Here are white papers on topics of frequent interest:
If anyone else (grandparents, friends, siblings, etc.) ever cares for your minor children, you will want to complete this Medical Authorization for Treatment of a Minor Child for each of your kids. Be sure to have each one notarized!
For Georgia Seniors & Their Families:
For Georgia Seniors 60+, Grandparent Caregivers, Their Loved Ones With Legal Questions:
Begun in 1998, the Georgia Senior Legal Hotline is a cooperative project among Atlanta Legal Aid Society, the Georgia Division of Aging Services, the State Bar Pro Bono Project and the Atlanta Bar Association. It offers legal advice, brief services, self-help materials and referrals to seniors throughout the state, handling more than 4200 calls a year. This project serves seniors 60+ (and grandparent caregivers of any age caring for minor grandchildren) living anywhere in Georgia.
To call from the Metro Atlanta calling area: (404) 657-9915
To call from outside Atlanta, toll- free: 1-888-257-9519
Georgia Area Agencies on Aging:
Georgia’s Department of Human Resources includes the Division of Aging Services, which provides services across the state through twelve regional Area Agencies on Aging (AAA). To find your regional AAA, click here. These services may be available in your geographic area:
- Help at Home
- Nutrition & Wellness
- Programs for Caregivers
- Protecting Rights and Safety
- Medicare and Insurance Answers
- Other Programs & Services
For descriptions of these services, click here.
For Families Seeking A Personal Care Home or Nursing Home For A Loved One, Or With A Loved One In A Nursing Home:
Searching for the right environment for a loved one who needs a personal care home or nursing home is a tough, time-consuming, and sometimes overwhelming process. (I write this from experience.) You’ll need lots of support from family and friends. Fortunately, the State Bar of Georgia’s pamphlets provide excellent overviews of some important questions you should ask, and critical resources for you and for your loved one who is a care home or nursing home resident. Click on the links below to view PDFs of each brochure.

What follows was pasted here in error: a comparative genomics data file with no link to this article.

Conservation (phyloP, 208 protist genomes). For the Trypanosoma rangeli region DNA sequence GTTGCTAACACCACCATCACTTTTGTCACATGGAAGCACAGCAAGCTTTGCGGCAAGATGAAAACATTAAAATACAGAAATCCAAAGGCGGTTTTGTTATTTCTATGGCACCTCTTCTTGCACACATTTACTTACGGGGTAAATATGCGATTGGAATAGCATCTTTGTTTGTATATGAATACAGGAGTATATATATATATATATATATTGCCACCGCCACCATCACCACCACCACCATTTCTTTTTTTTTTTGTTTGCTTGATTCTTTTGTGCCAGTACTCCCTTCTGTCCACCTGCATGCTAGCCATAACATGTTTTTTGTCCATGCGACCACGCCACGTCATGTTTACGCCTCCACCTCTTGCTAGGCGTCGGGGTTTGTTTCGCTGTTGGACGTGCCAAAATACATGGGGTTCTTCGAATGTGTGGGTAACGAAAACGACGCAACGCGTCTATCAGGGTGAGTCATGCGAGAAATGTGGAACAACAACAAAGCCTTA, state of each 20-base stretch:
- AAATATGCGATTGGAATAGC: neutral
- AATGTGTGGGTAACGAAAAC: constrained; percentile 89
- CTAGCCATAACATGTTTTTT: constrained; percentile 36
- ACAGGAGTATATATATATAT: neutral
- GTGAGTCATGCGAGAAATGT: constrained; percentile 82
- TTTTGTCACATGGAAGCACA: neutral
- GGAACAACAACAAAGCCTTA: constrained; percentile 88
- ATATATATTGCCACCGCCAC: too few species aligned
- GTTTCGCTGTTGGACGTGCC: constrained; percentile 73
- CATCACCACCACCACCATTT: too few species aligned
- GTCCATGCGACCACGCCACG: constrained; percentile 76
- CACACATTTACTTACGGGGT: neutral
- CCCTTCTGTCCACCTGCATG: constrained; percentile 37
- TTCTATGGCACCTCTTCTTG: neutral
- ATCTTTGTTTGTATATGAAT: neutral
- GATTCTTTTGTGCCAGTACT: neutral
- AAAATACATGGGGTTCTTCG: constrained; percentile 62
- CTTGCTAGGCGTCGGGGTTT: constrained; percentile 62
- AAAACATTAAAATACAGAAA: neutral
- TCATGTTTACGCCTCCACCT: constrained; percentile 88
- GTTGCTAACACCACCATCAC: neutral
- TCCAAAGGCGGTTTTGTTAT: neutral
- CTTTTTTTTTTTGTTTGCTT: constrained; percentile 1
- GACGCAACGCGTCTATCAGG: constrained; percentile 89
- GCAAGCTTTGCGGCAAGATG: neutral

For Seniors & Their Families Everywhere:
There are three blogs on caregiving & aging topics that I frequently visit and would recommend:
New Old Aging is the New York Times blog on caring for aging parents. What I love about this blog is that everyday people share their stories about caregiving for aging family members alongside posts by geriatricians, social workers, and sometimes an elder law attorney.
Changing Aging is geriatrician Dr. Bill Thomas’ blog about trends in how people think about meeting the needs of aging Americans. Eclectic content, but he prides himself on trying to think innovatively about long-standing challenges, like ways of improving nursing homes for the residents who live there. He is one the driving forces behind the Eden Alternative, a movement to make nursing homes more dynamic, interactive, and, ultimately, happier.
Time Goes By is a much less-focused (much more eclectic) group of six bloggers who write often on their experiences, and about what inspires them, challenges them, and makes them laugh.
For Georgia Residents With Disabilities (& Their Families):
If you are a Georgia resident with a special needs child, Emory University School of Medicine’s Pediatrics Department maintains an excellent webpage on Georgia Resources for Children with Special Needs.
The Georgia Advocacy Office makes a wide range of advocacy-related services available to Georgians with disabilities at no charge. Its services include:
- Information on and referral to programs serving disabled Georgians
- Technical assistance, advice and support in self advocacy
- Assistance in advocacy, negotiation, or mediation on behalf of individuals
- Investigation of allegations of abuse, neglect, or violations of rights
- Public information and education regarding the needs and rights of people with disabilities
- Multicultural outreach to unserved or underserved groups of persons with disabilities
- Identification of problems in the system of service delivery and advocacy for systemic change
Check back here in the future for even more helpful resources of interest for Georgia residents seeking information about services for aging and special needs individuals, and for helpful estate planning tools.
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